No, It Is Not Peace

"Woe unto them that call evil good and good evil." (Isaiah 5:20)
"Hear, ye deaf, and look, ye blind, that ye may see." (Isaiah 42:18)

The Anatomy of a Peace Treaty:

On the morning that the Knesset was to vote on the Egyptian-Israel "peace" treaty, it was discovered that the copies of the document that had been given to the members of Parliament were not those of the final, official version. The picture of the Knesset members about to vote without having seen an accurate, final version, is mirrored in the general, gleeful Jewish belief that peace is underway. It is a belief by Jews who
to this day have never read the text of either the treaty or the Camp David accords that gave birth to it. It is because of this that we so utterly fail to comprehend the dangerous reality of the Sinai withdrawal and the true implications of the autonomy plan of Mr. Begin. Worse, because of our ignorance of the agreements so solemnly signed by the Prime Minister of Israel, we fall prey to the illusions spread by official government sources, notably the Prime Minister himself, illusions based on the premise that we have taken a major step towards peace.

When Mr. Begin says that there will never be a "Palestinian state," a careful look at the agreements he signed reveals something not quite as certain. When he defines his autonomy as being a mere grant of "administrative" power to the Arabs, a cursory study of the accords shows this to be untrue and that persistence in this claim must lead to collapse of talks with blame for this collapse leveled directly at Israel. When we are told by a smiling Prime Minister that the signing marks a great day and that peace is at hand, the hollowness of the statement is seen by merely reading the agreements that Israel signed.

It is my contention that a careful reading and study of the various agreements will make it abundantly clear that no possible real accord can be reached unless Israel does the unthinkable - give up the liberated lands in their entirety (including Jerusalem) and set up a "Palestinian" state (and even this will prove to be only a temporary lull until the next step); that since Israel will never agree to this, the "peace" with breakdown will occur
after Israel has given up most of the Sinai with attendant strategic importance and vital oil and other natural resources; that the breakdown will be blamed on Israel; that the reason for this will have its roots in the agreement by Prime Minister Begin to various concepts and concessions, an agreement that was originally planned as an evasive maneuver to escape pressure, and that was purposely couched in vague and foggy terms in the belief that it is possible to evade problems through deception and deliberate imprecision. It may be a well-meaning policy but it is one that will cost us dearly.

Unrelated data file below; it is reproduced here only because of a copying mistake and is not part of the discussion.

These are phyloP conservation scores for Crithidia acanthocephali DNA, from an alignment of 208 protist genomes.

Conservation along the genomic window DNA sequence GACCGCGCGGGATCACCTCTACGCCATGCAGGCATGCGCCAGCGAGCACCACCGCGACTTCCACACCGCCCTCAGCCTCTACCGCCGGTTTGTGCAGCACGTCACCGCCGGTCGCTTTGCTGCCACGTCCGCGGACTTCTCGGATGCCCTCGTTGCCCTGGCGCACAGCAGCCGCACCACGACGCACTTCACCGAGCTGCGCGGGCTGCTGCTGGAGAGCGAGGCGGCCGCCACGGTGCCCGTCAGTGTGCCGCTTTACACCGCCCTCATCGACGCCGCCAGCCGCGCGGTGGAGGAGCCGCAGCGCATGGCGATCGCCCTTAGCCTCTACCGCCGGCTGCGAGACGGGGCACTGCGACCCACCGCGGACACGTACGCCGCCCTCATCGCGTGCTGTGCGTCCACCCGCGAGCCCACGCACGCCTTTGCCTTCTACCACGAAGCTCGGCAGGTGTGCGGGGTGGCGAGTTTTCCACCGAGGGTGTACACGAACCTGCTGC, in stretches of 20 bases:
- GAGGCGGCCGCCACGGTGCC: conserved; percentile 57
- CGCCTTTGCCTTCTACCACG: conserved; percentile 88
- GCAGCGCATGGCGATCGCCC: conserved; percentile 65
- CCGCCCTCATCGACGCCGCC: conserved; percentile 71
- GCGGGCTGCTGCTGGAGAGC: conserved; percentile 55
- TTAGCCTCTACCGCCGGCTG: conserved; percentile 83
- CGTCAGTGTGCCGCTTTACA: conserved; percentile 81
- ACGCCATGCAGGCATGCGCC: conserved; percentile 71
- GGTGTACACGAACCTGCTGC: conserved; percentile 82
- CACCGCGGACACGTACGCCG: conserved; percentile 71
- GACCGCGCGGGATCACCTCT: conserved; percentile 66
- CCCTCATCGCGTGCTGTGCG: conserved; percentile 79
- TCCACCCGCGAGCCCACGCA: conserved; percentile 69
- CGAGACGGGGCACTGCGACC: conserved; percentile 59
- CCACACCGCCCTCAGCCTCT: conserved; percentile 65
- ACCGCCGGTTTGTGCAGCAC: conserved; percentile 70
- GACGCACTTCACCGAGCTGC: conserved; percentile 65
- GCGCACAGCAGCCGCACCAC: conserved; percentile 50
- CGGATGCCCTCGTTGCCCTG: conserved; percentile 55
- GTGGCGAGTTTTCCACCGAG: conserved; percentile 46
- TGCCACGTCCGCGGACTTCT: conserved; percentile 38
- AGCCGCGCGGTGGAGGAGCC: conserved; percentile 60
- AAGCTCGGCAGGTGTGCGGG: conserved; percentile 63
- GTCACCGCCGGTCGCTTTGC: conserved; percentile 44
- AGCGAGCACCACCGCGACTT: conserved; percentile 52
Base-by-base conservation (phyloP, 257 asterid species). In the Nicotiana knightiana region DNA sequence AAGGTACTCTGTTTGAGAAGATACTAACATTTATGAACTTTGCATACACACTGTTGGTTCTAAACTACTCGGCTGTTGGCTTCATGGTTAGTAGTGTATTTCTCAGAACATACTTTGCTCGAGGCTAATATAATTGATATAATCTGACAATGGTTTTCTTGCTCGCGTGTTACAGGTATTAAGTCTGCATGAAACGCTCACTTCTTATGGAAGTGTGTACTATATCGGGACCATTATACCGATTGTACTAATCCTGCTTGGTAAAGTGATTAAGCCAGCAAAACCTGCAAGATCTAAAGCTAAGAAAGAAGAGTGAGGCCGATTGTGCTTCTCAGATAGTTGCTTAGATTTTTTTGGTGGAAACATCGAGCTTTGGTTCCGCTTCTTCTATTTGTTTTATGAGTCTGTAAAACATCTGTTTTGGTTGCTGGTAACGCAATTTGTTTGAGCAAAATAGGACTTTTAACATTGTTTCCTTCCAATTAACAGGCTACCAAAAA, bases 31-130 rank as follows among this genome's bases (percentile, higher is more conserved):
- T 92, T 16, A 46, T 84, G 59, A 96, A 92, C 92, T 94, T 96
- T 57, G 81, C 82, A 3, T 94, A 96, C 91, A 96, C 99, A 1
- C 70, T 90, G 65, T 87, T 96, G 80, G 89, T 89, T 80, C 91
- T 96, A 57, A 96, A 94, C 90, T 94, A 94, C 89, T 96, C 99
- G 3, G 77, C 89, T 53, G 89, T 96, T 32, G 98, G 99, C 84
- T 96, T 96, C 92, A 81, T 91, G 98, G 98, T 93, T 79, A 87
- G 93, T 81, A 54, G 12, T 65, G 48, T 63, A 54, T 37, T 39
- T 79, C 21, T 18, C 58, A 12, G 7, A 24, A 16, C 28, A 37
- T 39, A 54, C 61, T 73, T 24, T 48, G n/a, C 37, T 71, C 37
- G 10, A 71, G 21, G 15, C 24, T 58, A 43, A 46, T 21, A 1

And so, because Jews should know what they are talking about; because they should understand the unfortunate deviousness of government policy and statements; because the fate of people and state are at stake - we must study the words and paragraphs agreed to by the Prime Minister of Israel. For they are obligations that no one - neither Washington, Cairo, the American people nor American Jewish leaders will allow Israel to ignore. It is crucial that we know the course we are taking so that we can change it, lest we pay heavy penalties for hopeless deviousness.

"Palestine" and Autonomy

Prime Minister Begin has been adamant in stating that there will "never be a Palestinian state" and "we will never speak with the PLO." Yet in the Camp David Accords, Mr. Begin agreed to the following:

"Egypt, Israel, Jordan and the representatives of the Palestinian people should participate in negotiations on the resolution of the Palestinian problem in all its aspects." And again: "The solution from the negotiations must also recognize the legitimate rights of the Palestinian people and their just requirements."

The "Palestinian" people. For decades, Israeli leaders were careful never to speak of or recognize a "Palestinian people." For if there exists a "Palestinian people," what is a more just requirement and a more legitimate right than a state of their own? What is the most basic right of any people if not the right to its own state? How can we speak of a "Palestinian people" and then say "but they cannot have their own state!"

And if we speak of the "representatives of the Palestinian people," what will be if these "people" choose as their representatives, the PLO? And any Israeli leader who tells us that the majority of the "Palestinians" do not accept the PLO as their leaders, lies to us, and proof is his for the asking by simply allowing free elections in which the PLO is allowed to participate.

Indeed, there is ludicrousness in the repeated pledges against speaking with the PLO even as there is daily contact and cooperation with the PLO mayors of Hebron, Ramallah, Shchem and other towns. When Begin signed an accord which had in its official English translation the concept of a "Palestinian people" and its "legitimate and basic rights," he set the stage for a confrontation with the entire world, a confrontation which is of his own making. Instead of having cleaved to a staunch, open and honest disclaimer of any "Palestinian people," he, for the countless time, chose the path of deviousness by which he signed an accord that speaks of a "Palestinian people" and then stated in a letter to President Carter that he construes "Palestinian people" to mean "Palestinian Arabs." It is, once again, the tortured legalism that Begin uses so often to evade confrontation but which is so meaningless to the world. The official version speaks of a "Palestinian people" and its legitimate rights, the most basic of which is clearly the right to the same kind of state that Jews have.

By Rabbi Meir Kahane
May 25, 1979
On Jews and Judaism
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